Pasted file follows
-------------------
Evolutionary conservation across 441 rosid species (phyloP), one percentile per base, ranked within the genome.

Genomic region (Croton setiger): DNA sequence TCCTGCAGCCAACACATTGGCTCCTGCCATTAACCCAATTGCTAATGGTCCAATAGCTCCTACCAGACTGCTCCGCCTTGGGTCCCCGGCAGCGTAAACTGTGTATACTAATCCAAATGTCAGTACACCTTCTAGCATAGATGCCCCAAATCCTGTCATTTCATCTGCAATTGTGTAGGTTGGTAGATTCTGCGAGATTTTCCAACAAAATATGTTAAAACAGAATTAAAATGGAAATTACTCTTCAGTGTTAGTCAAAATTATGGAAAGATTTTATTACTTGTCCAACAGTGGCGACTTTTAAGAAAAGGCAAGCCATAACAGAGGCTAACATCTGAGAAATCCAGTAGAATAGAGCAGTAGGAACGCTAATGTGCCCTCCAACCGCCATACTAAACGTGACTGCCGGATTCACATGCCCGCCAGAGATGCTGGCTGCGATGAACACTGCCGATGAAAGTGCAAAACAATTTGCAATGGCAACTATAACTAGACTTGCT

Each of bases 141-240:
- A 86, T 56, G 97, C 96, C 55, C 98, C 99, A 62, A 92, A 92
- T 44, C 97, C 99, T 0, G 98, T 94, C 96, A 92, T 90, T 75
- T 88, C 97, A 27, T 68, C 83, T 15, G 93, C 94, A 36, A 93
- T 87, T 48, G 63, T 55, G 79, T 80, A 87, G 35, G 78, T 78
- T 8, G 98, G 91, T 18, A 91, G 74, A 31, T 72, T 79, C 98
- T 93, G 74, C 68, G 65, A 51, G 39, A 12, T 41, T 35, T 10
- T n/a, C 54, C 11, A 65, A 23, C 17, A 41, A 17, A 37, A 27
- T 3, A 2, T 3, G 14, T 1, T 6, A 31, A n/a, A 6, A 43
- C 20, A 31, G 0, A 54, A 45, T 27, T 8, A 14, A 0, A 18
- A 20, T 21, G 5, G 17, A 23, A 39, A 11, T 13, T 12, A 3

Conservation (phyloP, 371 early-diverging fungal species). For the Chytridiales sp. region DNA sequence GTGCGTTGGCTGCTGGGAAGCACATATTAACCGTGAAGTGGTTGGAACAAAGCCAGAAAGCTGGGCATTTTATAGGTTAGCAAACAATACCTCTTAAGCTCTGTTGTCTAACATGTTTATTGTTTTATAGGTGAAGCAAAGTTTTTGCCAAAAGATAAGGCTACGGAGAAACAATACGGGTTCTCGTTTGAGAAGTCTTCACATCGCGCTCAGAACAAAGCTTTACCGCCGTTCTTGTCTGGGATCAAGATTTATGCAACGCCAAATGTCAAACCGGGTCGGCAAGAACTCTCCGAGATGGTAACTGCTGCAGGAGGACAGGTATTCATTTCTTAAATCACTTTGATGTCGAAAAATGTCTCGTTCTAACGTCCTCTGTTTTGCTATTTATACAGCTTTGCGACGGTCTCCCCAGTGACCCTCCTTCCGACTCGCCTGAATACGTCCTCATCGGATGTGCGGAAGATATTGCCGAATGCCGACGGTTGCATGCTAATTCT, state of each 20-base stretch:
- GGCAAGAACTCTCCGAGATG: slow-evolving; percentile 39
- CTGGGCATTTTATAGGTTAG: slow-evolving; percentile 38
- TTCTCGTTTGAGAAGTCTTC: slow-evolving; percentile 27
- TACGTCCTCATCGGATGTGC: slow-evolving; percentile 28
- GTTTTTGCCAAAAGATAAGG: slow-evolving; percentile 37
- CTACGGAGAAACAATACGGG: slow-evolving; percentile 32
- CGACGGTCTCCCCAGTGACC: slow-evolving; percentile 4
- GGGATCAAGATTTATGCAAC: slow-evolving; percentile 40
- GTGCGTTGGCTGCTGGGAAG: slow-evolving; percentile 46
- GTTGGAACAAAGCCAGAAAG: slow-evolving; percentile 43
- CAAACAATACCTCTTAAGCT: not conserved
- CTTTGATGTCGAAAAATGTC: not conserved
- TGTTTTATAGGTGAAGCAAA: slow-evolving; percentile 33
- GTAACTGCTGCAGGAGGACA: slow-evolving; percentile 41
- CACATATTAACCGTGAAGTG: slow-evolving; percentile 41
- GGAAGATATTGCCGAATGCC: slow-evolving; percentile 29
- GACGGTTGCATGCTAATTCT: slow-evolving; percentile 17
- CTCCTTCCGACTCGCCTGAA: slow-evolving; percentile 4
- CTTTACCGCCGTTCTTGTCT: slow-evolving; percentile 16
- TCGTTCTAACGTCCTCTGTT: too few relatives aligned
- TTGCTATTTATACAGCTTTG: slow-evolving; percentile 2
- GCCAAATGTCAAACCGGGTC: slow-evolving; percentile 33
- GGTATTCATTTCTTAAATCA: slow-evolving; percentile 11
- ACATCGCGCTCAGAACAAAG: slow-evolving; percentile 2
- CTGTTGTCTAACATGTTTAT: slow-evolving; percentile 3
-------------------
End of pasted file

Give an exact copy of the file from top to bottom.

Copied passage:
Evolutionary conservation across 441 rosid species (phyloP), one percentile per base, ranked within the genome.

Genomic region (Croton setiger): DNA sequence TCCTGCAGCCAACACATTGGCTCCTGCCATTAACCCAATTGCTAATGGTCCAATAGCTCCTACCAGACTGCTCCGCCTTGGGTCCCCGGCAGCGTAAACTGTGTATACTAATCCAAATGTCAGTACACCTTCTAGCATAGATGCCCCAAATCCTGTCATTTCATCTGCAATTGTGTAGGTTGGTAGATTCTGCGAGATTTTCCAACAAAATATGTTAAAACAGAATTAAAATGGAAATTACTCTTCAGTGTTAGTCAAAATTATGGAAAGATTTTATTACTTGTCCAACAGTGGCGACTTTTAAGAAAAGGCAAGCCATAACAGAGGCTAACATCTGAGAAATCCAGTAGAATAGAGCAGTAGGAACGCTAATGTGCCCTCCAACCGCCATACTAAACGTGACTGCCGGATTCACATGCCCGCCAGAGATGCTGGCTGCGATGAACACTGCCGATGAAAGTGCAAAACAATTTGCAATGGCAACTATAACTAGACTTGCT

Each of bases 141-240:
- A 86, T 56, G 97, C 96, C 55, C 98, C 99, A 62, A 92, A 92
- T 44, C 97, C 99, T 0, G 98, T 94, C 96, A 92, T 90, T 75
- T 88, C 97, A 27, T 68, C 83, T 15, G 93, C 94, A 36, A 93
- T 87, T 48, G 63, T 55, G 79, T 80, A 87, G 35, G 78, T 78
- T 8, G 98, G 91, T 18, A 91, G 74, A 31, T 72, T 79, C 98
- T 93, G 74, C 68, G 65, A 51, G 39, A 12, T 41, T 35, T 10
- T n/a, C 54, C 11, A 65, A 23, C 17, A 41, A 17, A 37, A 27
- T 3, A 2, T 3, G 14, T 1, T 6, A 31, A n/a, A 6, A 43
- C 20, A 31, G 0, A 54, A 45, T 27, T 8, A 14, A 0, A 18
- A 20, T 21, G 5, G 17, A 23, A 39, A 11, T 13, T 12, A 3

Conservation (phyloP, 371 early-diverging fungal species). For the Chytridiales sp. region DNA sequence GTGCGTTGGCTGCTGGGAAGCACATATTAACCGTGAAGTGGTTGGAACAAAGCCAGAAAGCTGGGCATTTTATAGGTTAGCAAACAATACCTCTTAAGCTCTGTTGTCTAACATGTTTATTGTTTTATAGGTGAAGCAAAGTTTTTGCCAAAAGATAAGGCTACGGAGAAACAATACGGGTTCTCGTTTGAGAAGTCTTCACATCGCGCTCAGAACAAAGCTTTACCGCCGTTCTTGTCTGGGATCAAGATTTATGCAACGCCAAATGTCAAACCGGGTCGGCAAGAACTCTCCGAGATGGTAACTGCTGCAGGAGGACAGGTATTCATTTCTTAAATCACTTTGATGTCGAAAAATGTCTCGTTCTAACGTCCTCTGTTTTGCTATTTATACAGCTTTGCGACGGTCTCCCCAGTGACCCTCCTTCCGACTCGCCTGAATACGTCCTCATCGGATGTGCGGAAGATATTGCCGAATGCCGACGGTTGCATGCTAATTCT, state of each 20-base stretch:
- GGCAAGAACTCTCCGAGATG: slow-evolving; percentile 39
- CTGGGCATTTTATAGGTTAG: slow-evolving; percentile 38
- TTCTCGTTTGAGAAGTCTTC: slow-evolving; percentile 27
- TACGTCCTCATCGGATGTGC: slow-evolving; percentile 28
- GTTTTTGCCAAAAGATAAGG: slow-evolving; percentile 37
- CTACGGAGAAACAATACGGG: slow-evolving; percentile 32
- CGACGGTCTCCCCAGTGACC: slow-evolving; percentile 4
- GGGATCAAGATTTATGCAAC: slow-evolving; percentile 40
- GTGCGTTGGCTGCTGGGAAG: slow-evolving; percentile 46
- GTTGGAACAAAGCCAGAAAG: slow-evolving; percentile 43
- CAAACAATACCTCTTAAGCT: not conserved
- CTTTGATGTCGAAAAATGTC: not conserved
- TGTTTTATAGGTGAAGCAAA: slow-evolving; percentile 33
- GTAACTGCTGCAGGAGGACA: slow-evolving; percentile 41
- CACATATTAACCGTGAAGTG: slow-evolving; percentile 41
- GGAAGATATTGCCGAATGCC: slow-evolving; percentile 29
- GACGGTTGCATGCTAATTCT: slow-evolving; percentile 17
- CTCCTTCCGACTCGCCTGAA: slow-evolving; percentile 4
- CTTTACCGCCGTTCTTGTCT: slow-evolving; percentile 16
- TCGTTCTAACGTCCTCTGTT: too few relatives aligned
- TTGCTATTTATACAGCTTTG: slow-evolving; percentile 2
- GCCAAATGTCAAACCGGGTC: slow-evolving; percentile 33
- GGTATTCATTTCTTAAATCA: slow-evolving; percentile 11
- ACATCGCGCTCAGAACAAAG: slow-evolving; percentile 2
- CTGTTGTCTAACATGTTTAT: slow-evolving; percentile 3